Research, Outreach, & Translation

Our lab engages in many different research projects. Read about our current work and collaborations below. Click here to learn about our completed projects.

Zero To Thrive Translational Network

Zero to Thrive is an initiative that seeks to promote family health and resilience from pregnancy through early childhood through research, education, partnership, and service. Goals are to engage university and community stakeholders to connect systems of care and enhance positive health outcomes and promote well-being for young children in the State of Michigan who are facing early life stress and adversity (e.g., growing up in poverty; facing trauma). Dr. Miller is Steering Committee Chair of the Zero to Thrive Translational Network, which brings together individuals across the University of Michigan (Public Health, Psychiatry, Nursing, Social Work, Education, Public Policy, Law School, Pediatrics, OB/GYN) who conduct translational work focused on pregnancy, infancy, and/or early childhood. Zero to Thrive Psychiatry leads are Dr. Katherine Rosenblum and Dr. Maria Muzik.

To learn more, see our paper on Relational Health in the Child-Serving Ecosystem and work from the lab featured on the UM SPH blog the Pursuit.  Click here to explore Rapid Response Talks sponsored by the Zero to Thrive Translational Network.

Screening for Social Determinants of Health

This study sought to better understand screening processes for social determinants of health (SDOH) in pediatric healthcare settings. We conducted interviews with pediatric providers in Michigan and California to gain insights from their perspectives on SDOH screening, potential barriers to screening, and how SDOH knowledge is integrated into patient care. We conducted chart reviews to evaluate family uptake of services after SDOH screening. The overall goal of this research is to fill knowledge gaps and address barriers within current screening practices such that more streamlined, research-based policies and practices can be introduced to achieve the maximum benefit from SDOH screening. We also plan to investigate how SDOH screening relates to child health outcomes such as obesity. This research was funded by UM’s Childhood Obesity Research Core (P30 DK08950).The SDOH study team includes Dr. Rebeccah Sokol, UM School of Social Work, Dr. Layla Mohammed, UM Department of Pediatrics, and Dr. Sara Stein, UM School of Public Health.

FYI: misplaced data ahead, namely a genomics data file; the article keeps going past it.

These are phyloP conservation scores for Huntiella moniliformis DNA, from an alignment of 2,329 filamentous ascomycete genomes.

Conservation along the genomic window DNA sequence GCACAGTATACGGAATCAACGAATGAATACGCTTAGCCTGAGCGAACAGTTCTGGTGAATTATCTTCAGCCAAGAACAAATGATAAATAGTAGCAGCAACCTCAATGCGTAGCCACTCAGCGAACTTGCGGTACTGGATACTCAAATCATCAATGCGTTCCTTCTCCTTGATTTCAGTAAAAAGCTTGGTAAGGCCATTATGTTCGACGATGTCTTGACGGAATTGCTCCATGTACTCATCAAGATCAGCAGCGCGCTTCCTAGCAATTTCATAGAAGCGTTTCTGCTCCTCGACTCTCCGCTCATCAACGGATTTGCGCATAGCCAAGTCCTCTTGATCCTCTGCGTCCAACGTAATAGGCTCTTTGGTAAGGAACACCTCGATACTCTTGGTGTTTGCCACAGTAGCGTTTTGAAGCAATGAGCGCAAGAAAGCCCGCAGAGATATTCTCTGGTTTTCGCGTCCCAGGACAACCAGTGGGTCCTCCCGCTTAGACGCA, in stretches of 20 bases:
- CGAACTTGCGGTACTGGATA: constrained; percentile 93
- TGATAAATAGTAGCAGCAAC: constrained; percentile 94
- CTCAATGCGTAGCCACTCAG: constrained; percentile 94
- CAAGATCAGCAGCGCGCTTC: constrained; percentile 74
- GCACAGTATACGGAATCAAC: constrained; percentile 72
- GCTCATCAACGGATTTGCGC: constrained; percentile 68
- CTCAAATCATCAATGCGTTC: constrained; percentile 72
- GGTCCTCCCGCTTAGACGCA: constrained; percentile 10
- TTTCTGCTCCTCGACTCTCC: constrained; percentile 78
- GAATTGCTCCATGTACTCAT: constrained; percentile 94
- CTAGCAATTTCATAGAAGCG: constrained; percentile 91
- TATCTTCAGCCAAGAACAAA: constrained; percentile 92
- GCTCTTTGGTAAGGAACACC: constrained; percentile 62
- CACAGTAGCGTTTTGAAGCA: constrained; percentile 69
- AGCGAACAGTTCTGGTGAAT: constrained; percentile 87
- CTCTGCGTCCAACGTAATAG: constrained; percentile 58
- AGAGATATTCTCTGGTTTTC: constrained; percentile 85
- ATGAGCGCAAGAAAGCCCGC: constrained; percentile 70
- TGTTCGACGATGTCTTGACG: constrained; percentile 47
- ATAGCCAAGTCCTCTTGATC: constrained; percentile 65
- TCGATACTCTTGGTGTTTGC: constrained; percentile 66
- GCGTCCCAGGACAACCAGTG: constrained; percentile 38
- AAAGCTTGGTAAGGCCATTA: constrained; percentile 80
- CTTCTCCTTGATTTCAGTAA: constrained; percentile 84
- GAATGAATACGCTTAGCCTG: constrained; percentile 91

To learn more, see our papers on Provider Perspectives and When Families Do Not Request Help and work from the lab featured on the UM SPH blog the Pursuit

A Place-Based Approach to Healthy Ypsi

Driven by racism and historical disinvestment, families living in Ypsilanti, Michigan have been disproportionately impacted by negative social determinants of health (SDOH), such as poverty, food insecurity, and limited housing options. Through a partnership with the Ypsilanti Health Center (YHC) and funding from the SPH IDEAS Healthy and Equitable Cities Initiative, the Healthy Ypsi project hopes to generate best practices for connecting families to care in the context of urban pediatric medical homes, based on the idea that healthy cities shape healthy families.

We seek to 1) identify the most pressing social needs and barriers to child and family wellbeing in Ypsilanti, 2) map community resources and assess clinic- and community-based provider viewpoints on facilitating family connections to care, 3) identify data sources to assess child and family needs, and 4) work with YHC staff to support integration of social needs screening into clinic workflows. In addition to Dr. Miller, the Healthy Ypsi team includes Dr. Jenny RadeskyDr. Lauren O’Connell, and Dr. Layla Mohammed from UM Department of Pediatrics, Dr. Sara Stein and Dr. Olivia Halabicky from UM School of Public Health and Dr. Rebeccah Sokol from UM School of Social Work.